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Five months after a 16-hour power outage disrupted Del Ray’s Art On The Avenue festival, Dominion Energy says it will invest $17 million over the next three years to improve reliability in the city.

That was the gist of an hour-long update from Dominion to City Council Tuesday night (March 22), where Bill Murray, Dominion’s senior vice president of corporate affairs and communications, informed City Council that the energy giant plans on spending $3.4 million this year, $8.5 million in 2023 and $5.2 million in 2023 on 20 “incremental reliability investments” in areas affected by outages in Alexandria, and will begin planning with city staff next month.

“We’re going to plan in April to have some workshops with your staff around the first five,” Murray said.

There have been few outages in Alexandria since Art On The Avenue on Oct. 2 — forcing businesses to close for the the busiest day of the year on Mount Vernon Avenue in Del Ray. The weather was nearly perfect that day, with clear blue skies. Since the event, Murray said, Dominion has replaced 1,000 feet of power cables in the area, and will give future Art On The Avenue festivals the same attention as it gives to polling places on Election Day.

“Any of your polling places, regardless of the weather forecast on Election Day, whether it’s bad weather, good weather, whatever it might be, we always have a plan for each individual polling precinct,” Murray said. “We recognize things happen, and we don’t want the marching democracy being interrupted by an outage. So, we’re going to adopt that approach with this particular festival.”

Dominion did not present a PowerPoint presentation to City Council, and did not present details on which areas of the city need improvement, which irked some members.

“I’ll be honest, we were a little hampered by not having something to kind of look at tonight,” said Mayor Justin Wilson, who has been critical of Dominion for years.

Council Member Kirk McPike said that a PowerPoint presentation would have been useful after “repeated failures of our electrical system over the years.”

“We need the people of Alexandria to be able to see what we’re discussing here, what point you’re raising, have a better sense of what’s going on here,” McPike said. “Right now I don’t think they do.”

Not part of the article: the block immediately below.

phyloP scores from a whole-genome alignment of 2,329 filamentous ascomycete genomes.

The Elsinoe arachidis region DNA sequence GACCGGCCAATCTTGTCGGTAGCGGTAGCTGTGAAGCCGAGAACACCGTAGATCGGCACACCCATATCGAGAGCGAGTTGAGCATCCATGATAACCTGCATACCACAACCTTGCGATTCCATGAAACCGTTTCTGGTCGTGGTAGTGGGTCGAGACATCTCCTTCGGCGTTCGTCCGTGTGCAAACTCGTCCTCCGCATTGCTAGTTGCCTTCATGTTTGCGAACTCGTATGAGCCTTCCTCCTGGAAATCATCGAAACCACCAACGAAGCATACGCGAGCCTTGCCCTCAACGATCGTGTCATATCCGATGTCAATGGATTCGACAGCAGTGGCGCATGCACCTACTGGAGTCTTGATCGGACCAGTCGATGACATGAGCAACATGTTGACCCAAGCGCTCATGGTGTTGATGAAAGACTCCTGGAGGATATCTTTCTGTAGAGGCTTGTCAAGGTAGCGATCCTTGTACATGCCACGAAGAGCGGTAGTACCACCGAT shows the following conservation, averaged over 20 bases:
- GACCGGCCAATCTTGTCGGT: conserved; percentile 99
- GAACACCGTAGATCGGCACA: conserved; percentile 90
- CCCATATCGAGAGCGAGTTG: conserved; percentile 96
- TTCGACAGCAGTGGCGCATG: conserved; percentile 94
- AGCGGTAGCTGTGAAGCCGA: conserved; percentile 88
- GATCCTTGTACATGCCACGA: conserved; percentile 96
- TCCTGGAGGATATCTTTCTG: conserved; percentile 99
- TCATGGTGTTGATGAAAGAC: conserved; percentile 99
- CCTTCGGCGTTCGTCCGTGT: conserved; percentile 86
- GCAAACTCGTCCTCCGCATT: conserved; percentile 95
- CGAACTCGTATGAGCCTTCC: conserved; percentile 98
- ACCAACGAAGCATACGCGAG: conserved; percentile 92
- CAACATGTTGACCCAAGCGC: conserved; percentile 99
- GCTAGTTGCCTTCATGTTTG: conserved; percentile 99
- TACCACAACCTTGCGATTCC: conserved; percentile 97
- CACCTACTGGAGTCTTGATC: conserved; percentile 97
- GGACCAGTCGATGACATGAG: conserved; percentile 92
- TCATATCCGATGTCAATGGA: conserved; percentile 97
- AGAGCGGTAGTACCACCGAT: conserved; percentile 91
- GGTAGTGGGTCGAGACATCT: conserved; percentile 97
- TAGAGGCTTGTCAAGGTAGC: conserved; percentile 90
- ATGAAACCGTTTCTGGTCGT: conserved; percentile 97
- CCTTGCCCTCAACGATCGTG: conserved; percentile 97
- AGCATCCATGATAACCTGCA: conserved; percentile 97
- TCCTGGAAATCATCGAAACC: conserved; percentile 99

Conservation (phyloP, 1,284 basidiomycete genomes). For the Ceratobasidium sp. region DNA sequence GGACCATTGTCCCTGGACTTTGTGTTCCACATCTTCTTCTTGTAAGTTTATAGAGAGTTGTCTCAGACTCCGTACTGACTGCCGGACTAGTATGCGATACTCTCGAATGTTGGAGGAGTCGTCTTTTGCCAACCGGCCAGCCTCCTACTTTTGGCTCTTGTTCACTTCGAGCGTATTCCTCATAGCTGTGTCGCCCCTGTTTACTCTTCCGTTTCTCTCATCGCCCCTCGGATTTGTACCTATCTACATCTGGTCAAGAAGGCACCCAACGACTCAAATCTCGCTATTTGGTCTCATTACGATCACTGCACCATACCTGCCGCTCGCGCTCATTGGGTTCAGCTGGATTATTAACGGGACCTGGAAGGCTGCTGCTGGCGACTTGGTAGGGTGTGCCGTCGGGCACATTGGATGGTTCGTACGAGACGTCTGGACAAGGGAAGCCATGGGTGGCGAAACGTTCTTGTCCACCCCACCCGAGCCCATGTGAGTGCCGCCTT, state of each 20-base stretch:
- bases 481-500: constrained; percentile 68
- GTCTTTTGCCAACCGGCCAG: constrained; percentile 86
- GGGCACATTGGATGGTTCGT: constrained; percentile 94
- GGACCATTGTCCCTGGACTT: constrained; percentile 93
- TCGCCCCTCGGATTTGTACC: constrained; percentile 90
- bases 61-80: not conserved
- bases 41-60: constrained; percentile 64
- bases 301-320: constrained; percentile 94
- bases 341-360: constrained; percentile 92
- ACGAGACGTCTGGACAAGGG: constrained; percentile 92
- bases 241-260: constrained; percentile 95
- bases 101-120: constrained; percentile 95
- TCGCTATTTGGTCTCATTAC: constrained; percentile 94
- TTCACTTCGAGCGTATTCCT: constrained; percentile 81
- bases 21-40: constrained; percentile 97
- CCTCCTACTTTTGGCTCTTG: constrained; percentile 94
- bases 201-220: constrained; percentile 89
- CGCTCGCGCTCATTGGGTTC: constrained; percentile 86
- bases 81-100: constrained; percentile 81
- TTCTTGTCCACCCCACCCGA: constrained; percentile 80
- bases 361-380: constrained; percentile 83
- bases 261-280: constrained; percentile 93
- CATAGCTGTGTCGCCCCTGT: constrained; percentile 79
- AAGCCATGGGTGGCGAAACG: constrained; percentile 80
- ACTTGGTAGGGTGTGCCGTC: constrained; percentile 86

Dominion last spoke with the council shortly after the Art On The Avenue outage, and provided the city with maps on where it plans on making improvements in the city.

Council Member Alyia Gaskins said she appreciates Dominion’s plan to prevent an Art On The Avenue outage from reoccurring, but that the city hosts multiple large-scale events throughout the year.

“I’m also thinking about the fact that we have so many big, really important events in the city, beyond Art On The Avenue, and that was catastrophic and devastating,” Gaskins said. “Maybe there’s a top five list of events that we know are huge economic generators for the city, and having that same type of pre-scan, pre-assessment, as well as a point person who is on-site would be critical for those events as well.”

Vice Mayor Amy Jackson said that Dominion is a valuable partner, and that she would appreciate its representatives to be on the ground for large festivals.

“I don’t know how you would have enough manpower and boots on the ground to do that for every festival,” Jackson said. “That’s close to impossible, but I’d like to see you try. If you’re promising one to Art On The Avenue, then then absolutely, I’ll take you up on all of them. We’ll give you the calendar.”